Social Anxiety Disorder

Social Anxiety Disorder

Social anxiety disorder (SAD) can be viewed as a series of acute, socially stressful events in which patients exhibit excessive fear of embarrassment, humiliation, scrutiny, evaluation, or rejection by others1. The avoidance, fear, or anxious anticipation of these situations interferes significantly with the person’s daily routine, having a marked impact on occupational functioning and social life. The disorder has a lifetime prevalence estimated at up to 13%, with onset typically in the mid-teens or earlier, and is diagnosed slightly more frequently in females than males. In the absence of social or performance events, patients with SAD are asymptomatic. Patients with SAD are not anxious, except when facing feared social and performance situations.

Social Anxiety_Secondary BannerSocial anxiety disorder effects as many as 25 million Americans

Social anxiety disorder typically does not resolve naturally, often times leading to alcohol use disorder and major depressive disorder as sequalae2. A key psychotherapy mechanism by which individuals with SAD overcome this condition, or lessen their symptoms, is believed to be by exposing themselves to feared or avoided situations. This is the basis of cognitive-behavioral treatment (CBT) for SAD3. However, it is difficult for most individuals with SAD to even consider entering stressful, anxiety provoking social situations, preventing initiation and gradual increase in exposure to stress, which is necessary for successful CBT.

Vistagen’s Innovation:

Fasedienol has potential as a rapid-onset novel treatment for anxiety in adults with SAD. Results from a placebo-controlled, randomized, double-blind Phase 2 study of fasedienol in a real-world setting suggested that self-administration of fasedienol on an as-needed basis prior to anxiety-provoking situations was accompanied by a persistent change in overall SAD symptoms, reduction in fear and anxiety, and less frequent avoidance, as measured by the Liebowitz Social Anxiety Scale (LSAS), over the course of fasedienol usage. Further, in a large Phase 3 open-label study, the analysis of the final data set demonstrated clinically meaningful functional improvement, as measured by the LSAS, and total LSAS scores continued to decline in consecutive months during the study.

The fasedienol Phase 3 open-label study was designed primarily to evaluate the safety and tolerability of multiple, as-needed intranasal administrations (up to four times a day) of fasedienol in adults with SAD. Safety and tolerability of fasedienol were assessed and summarized during monthly visits from baseline to end of treatment in adverse events (AEs), laboratory values, 12-lead electrocardiograms (ECGs), physical examinations, and vital sign assessments following exposure to fasedienol. At the time of study closure, study participants had a mean trial exposure of 120 days and a maximum exposure of 320 days. Key safety-related results from the study including the following:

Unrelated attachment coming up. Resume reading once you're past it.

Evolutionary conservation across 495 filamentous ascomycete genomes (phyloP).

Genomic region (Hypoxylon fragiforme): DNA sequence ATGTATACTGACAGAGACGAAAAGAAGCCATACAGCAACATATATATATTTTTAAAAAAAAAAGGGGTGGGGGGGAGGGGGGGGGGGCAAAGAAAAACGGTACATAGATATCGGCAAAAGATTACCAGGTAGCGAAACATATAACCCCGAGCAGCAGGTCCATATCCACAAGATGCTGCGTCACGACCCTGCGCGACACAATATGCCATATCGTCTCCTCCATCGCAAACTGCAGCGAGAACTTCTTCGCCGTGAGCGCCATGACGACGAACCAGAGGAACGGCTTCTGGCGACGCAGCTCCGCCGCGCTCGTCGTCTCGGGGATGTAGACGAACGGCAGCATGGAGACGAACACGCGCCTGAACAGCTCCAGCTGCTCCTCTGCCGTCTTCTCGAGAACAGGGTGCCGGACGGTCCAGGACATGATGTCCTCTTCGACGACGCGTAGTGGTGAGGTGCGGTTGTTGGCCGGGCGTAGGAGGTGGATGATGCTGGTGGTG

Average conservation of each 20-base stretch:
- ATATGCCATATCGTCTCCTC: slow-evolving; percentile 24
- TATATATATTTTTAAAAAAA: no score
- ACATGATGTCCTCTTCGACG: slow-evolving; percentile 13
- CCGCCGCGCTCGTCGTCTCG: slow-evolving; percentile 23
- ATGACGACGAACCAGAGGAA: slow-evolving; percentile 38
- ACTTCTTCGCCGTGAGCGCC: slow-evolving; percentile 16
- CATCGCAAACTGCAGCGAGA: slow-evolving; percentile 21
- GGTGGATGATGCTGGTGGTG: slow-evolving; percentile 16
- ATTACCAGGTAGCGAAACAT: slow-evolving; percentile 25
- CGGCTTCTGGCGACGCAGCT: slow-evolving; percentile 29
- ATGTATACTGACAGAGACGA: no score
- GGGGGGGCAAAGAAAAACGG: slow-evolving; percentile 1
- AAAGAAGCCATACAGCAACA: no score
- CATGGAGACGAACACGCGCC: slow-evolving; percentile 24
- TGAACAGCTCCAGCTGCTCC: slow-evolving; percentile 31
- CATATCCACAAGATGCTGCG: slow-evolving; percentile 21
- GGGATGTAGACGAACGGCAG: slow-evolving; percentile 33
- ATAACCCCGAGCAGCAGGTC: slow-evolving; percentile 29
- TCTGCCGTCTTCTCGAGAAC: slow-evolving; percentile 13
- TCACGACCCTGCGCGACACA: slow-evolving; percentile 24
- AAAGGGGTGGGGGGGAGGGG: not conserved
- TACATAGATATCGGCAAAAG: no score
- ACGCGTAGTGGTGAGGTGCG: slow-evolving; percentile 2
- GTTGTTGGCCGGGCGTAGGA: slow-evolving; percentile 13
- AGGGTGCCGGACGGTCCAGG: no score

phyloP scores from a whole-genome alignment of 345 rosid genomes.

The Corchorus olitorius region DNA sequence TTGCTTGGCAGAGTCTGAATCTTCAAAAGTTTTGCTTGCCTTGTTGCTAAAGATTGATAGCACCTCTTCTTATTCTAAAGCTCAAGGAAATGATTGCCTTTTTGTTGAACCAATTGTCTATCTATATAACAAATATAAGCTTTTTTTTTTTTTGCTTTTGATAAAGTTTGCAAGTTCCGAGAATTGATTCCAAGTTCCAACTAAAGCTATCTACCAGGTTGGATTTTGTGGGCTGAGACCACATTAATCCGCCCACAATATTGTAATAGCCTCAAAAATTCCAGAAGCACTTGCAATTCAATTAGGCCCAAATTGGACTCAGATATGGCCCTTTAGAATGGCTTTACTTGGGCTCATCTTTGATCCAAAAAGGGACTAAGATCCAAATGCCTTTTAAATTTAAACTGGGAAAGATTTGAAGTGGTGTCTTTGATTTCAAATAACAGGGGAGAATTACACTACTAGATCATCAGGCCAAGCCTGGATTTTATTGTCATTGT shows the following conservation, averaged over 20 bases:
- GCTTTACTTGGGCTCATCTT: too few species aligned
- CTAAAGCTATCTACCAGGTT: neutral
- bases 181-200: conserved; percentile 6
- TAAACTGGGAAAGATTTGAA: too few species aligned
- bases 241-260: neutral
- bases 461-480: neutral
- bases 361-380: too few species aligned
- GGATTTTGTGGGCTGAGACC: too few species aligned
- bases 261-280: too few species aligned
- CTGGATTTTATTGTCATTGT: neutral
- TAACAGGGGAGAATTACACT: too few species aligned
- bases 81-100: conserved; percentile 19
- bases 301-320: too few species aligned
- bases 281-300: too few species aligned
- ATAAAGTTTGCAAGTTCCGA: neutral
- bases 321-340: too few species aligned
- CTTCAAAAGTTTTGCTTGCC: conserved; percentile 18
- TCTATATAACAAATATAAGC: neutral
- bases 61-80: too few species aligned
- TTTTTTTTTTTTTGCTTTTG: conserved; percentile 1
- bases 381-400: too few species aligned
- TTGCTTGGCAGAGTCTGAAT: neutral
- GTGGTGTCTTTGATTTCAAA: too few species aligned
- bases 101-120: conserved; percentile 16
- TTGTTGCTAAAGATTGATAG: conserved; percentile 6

• The long-term intranasal administration of 3.2 µg of fasedienol, up to four times a day, as-needed, was safe and well-tolerated in adult SAD patients (n=481).
  • Of the 481 SAD patients in the study who received at least one dose of fasedienol, at least one treatment-emergent adverse event (TEAE) was reported by 56.8% of subjects, with 54.9% of the 481 patients reporting mild or moderate TEAEs and only 1.9% of patients reporting severe TEAEs.
  • Headache was the most common TEAE (17.0%); no other TEAE occurred in more than 5.0% of subjects, except for COVID-19 TEAEs (11.4%), which were not considered related to fasedienol.
  • Fourteen patients (2.9%) experienced a TEAE leading to discontinuation from the study.
  • Six patients (1.2%) experienced a treatment-emergent serious adverse event, none of which were considered related to fasedienol.

The FDA has granted Fast Track designation for fasedienol as a potential treatment for the treatment of anxiety symptoms in adults with SAD.

1 Liebowitz, Gorman, Fyer, & Klein, 1985
2 Oliveira LM, 2018
3 Juster & Heimberg, 1995